Veterans Fight to Farm

New Help Available for Veterans Seeking Entry into Agriculture

 With his son, Matt celebrates his return home after serving in Iraq. Matt and his family look to begin a new chapter of their lives operating a farm, but a lack of access to land, financing, and support has made this journey difficult. 

Matt recently returned from military service in Iraq. He works for a construction company that builds beachfront high rises in South Carolina. But this hard working, self-reliant veteran dreams of a greater future for himself and his family.

He spent his childhood on a horse farm and joined the National Guard in college. After graduation, Matt was posted to Iraq and served as a Cavalry Scout Platoon Leader, putting his leadership abilities and hands-on approach to life into action.

For the moment, Matt’s construction job pays the bills. But for a driven veteran coping with the upheaval of returning from combat to civilian life, it isn’t the right fit. Matt wants to create something he values, work for himself, and build a solid future for his young family.

These days, Matt, wife Kimberly, and their two sons are looking for a farm. Matt wants to run an environmentally conscious livestock operation producing pastured meats. Kimberly’s marketing background will help build a profitable operation.

Their move can also benefit the community where they settle. America’s farm population is aging, and few new farmers are getting started. Veteran families like Matt’s can employ their passion, discipline, and sense of service to revitalize America’s small farms and rural communities.

HelpLine Resources

Veteran’s HelpLine,
contact Chris Ritthaler,
Farmer-Veteran Coalition,
530.756.1395 or

Farm Bill Helpline,
contact Traci Bruckner,
Center for Rural Affairs,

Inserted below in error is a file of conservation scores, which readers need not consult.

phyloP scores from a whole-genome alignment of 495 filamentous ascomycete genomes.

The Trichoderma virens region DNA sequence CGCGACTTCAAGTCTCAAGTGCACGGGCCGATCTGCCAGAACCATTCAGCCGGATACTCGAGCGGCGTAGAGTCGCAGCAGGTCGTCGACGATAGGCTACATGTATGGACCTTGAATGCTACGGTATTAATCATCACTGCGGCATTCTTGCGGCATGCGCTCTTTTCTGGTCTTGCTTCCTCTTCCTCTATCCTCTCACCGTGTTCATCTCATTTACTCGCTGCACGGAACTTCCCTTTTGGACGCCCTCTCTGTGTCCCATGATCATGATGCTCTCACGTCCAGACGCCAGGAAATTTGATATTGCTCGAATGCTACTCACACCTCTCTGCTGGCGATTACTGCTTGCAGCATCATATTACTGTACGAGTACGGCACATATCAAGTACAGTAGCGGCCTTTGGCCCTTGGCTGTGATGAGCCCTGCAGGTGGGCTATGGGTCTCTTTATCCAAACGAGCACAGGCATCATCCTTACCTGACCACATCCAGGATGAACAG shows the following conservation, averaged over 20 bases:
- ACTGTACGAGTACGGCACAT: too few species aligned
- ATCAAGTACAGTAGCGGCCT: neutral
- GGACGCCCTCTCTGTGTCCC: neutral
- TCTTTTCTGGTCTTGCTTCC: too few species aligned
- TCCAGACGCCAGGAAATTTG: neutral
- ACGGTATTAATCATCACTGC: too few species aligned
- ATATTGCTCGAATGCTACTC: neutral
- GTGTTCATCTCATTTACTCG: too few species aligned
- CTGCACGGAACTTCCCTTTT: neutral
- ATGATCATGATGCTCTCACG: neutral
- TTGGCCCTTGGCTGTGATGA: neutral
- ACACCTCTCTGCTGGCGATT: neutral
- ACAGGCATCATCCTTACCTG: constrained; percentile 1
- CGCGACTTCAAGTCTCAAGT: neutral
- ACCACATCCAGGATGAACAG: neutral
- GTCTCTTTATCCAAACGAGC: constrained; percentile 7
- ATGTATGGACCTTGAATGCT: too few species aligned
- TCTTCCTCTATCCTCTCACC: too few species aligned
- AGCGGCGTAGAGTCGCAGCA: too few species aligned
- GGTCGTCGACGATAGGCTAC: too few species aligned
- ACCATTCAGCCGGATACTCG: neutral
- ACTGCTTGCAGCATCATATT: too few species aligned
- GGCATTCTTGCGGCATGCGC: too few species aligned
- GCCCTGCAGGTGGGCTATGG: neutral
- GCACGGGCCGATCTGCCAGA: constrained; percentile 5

402.687.2100 or

Veteran Farmers Project,
or contact Kathie Starkweather, or

But the road to getting started isn’t easy. Neither land nor financing is readily available, especially to those with limited farming experience. These young parents can’t afford to work as interns as they gain experience. They need to find a way to make money on their own operation to sustain their family. Matt and Kimberly looked for programs that could help them get started, but came up empty.

We’ve begun a new effort to help veterans like Matt become successful. Through the Veteran Farmers Project, the Center for Rural Affairs and our partners in Colorado, Kansas, Missouri and Nebraska will offer personalized professional consultations on farm production, business and financing. Kansas and Nebraska veterans can attend workshops in March and farm tours this summer to access in-person expert guidance. Two HelpLines are also available for families nationwide.

This project, along with existing programs like the Center’s Land Link program, can help veterans like Matt realize their dreams of farming, creating a better future both for their families and for America’s rural communities.

Questions or comments? Contact Amy Radding, or 402.687.2100 for more information.